When it comes to information (weather, traffic, etc) done between the songs listeners are listening carefully. Weather and traffic have a major impact on our listeners' lives. It was concluded that information is under utilized and frequently in the car we are our listeners only source for important information. They expect it from radio and we need to deliver. We need people to feel safe...thanks to the car radio.
When doing promos, that the listener benefit needs to be mentioned first. What is in it for them?
Artists' voices and endorsements rate highly with listeners. It is as if they are endorsing our station and when we transition into a song from the artist after the break, even better.
In the session "From the Outside Looking In, Other Formats Give Their Take On Country" various programmers from other formats talked with R.J. Curtis about the differences between their formats and Country. Those on the panel included Troy Hanson, Corporate PD/Rock Format Cumulus; Doc Winter, Sr. VP of Urban Programming, iHeartMedia; Gillette, PD WPLJ, NY and John Ivey, Sr. VPof Progamming CHR Brand Manager, iHeartMedia;
Dependent upon their market, Country typically shares audience with Hot AC/AC and shares the commonality with the Urban format as our listeners are both passionate about the music and live the lifestyle. We also have cross over artists. Both AC and Country share the lament about the "no mans land" for records where songs are not moving up or down and programmers are not sure what to do with them. The conclusion was that other songs will bump them out or programmers will be forced to decide dependent upon the competition from other songs coming up.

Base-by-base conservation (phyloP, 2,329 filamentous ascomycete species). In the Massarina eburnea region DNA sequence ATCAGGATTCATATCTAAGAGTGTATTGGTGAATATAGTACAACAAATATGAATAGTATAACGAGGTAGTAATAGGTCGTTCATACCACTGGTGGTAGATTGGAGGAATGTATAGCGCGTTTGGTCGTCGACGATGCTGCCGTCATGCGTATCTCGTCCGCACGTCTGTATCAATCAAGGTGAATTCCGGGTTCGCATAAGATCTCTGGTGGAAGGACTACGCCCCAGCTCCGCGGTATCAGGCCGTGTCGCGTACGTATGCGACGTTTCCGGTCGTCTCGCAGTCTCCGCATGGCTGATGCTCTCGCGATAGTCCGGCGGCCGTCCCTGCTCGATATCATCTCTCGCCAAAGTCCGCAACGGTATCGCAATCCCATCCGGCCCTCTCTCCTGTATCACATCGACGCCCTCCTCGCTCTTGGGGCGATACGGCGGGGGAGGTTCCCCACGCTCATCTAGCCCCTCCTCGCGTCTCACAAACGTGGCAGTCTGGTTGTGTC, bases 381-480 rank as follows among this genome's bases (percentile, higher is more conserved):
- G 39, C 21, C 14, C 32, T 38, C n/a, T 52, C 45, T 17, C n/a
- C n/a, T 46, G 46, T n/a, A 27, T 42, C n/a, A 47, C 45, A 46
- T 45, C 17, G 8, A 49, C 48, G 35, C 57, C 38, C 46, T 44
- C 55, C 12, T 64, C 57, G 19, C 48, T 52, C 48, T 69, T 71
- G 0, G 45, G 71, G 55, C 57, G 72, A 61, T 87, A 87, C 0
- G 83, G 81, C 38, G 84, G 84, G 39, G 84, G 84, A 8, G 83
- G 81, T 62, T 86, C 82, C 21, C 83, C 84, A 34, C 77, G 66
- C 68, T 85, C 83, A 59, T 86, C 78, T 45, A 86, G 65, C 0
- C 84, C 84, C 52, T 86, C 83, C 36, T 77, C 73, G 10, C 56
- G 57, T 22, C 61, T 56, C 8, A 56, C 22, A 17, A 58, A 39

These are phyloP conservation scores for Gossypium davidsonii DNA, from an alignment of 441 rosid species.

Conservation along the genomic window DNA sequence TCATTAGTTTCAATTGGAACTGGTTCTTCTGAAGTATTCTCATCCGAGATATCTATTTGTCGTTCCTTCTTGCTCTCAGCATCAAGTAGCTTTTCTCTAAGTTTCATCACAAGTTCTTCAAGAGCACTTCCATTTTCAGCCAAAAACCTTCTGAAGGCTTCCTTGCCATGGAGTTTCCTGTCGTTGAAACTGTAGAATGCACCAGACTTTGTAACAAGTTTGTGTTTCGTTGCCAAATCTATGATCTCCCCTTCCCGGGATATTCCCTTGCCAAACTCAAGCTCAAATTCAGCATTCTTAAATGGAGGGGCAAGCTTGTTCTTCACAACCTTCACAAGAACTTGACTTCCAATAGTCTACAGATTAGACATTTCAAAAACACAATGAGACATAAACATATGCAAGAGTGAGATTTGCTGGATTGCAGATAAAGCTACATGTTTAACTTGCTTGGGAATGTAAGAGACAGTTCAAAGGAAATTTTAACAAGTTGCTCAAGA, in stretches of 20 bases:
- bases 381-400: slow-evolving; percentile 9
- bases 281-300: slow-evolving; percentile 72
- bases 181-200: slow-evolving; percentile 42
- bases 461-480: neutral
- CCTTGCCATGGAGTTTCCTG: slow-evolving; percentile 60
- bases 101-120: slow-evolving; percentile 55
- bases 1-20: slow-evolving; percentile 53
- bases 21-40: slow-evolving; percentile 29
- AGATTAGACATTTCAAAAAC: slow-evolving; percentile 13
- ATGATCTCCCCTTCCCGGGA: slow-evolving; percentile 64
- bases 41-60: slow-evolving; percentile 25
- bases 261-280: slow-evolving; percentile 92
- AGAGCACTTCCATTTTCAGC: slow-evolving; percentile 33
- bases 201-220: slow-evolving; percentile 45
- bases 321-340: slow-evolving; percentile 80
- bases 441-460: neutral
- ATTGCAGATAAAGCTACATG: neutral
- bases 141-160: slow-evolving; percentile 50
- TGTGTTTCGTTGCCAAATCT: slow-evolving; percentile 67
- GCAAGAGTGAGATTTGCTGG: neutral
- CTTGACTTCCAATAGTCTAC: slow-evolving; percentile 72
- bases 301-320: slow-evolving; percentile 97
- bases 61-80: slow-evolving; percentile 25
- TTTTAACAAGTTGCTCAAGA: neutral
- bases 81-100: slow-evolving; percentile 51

Discussions about rotations, relationships between labels, artist and radio were all discussed. The Country format was envied by other formats for their label/artist/radio relationships. Spin count needs to be higher if targetting a younger demo and John Ivey emphasized the importance of constantly working on your music (he works on it daily...if not hourly) and taking a chance on what you hear as a hit, if it will mesh with your station overall--whether it will or will not stereotypically fit your format. Ivey also talked about moving songs down and up in your rotation categories..."there are no rules... only those programmers put on themselves." Sound was also discussed and the need to balance your station. If you don't have enough of something or too much of something else...go look for something to balance it with something you feel is a hit musically (even it doesn't fit into your pre-conceived notion of what should be on your station).
Establishing one-on-one relationships between radio and artists (without labels/publicists) and encouraging them to contact you etc., will serve you well. They will remember that you were there and cared about them when they were coming up.
When asked what Country radio should do in the next year or so the suggestion was made that Country get back into the "Taylor business".
"That's expensive real estate and you're just going to let it go?"
Registrants were also treated to a fabulous lunch hosted by BMLG featuring Jennifer Nettles, Justin Moore, Drake White, Tara Thompson and Tucker Beathard.
Tim McGraw drew the sessions of CRS 2016 to a close when he talked with R.J. Curtis and Beverlee Brannigan about his insights about his career.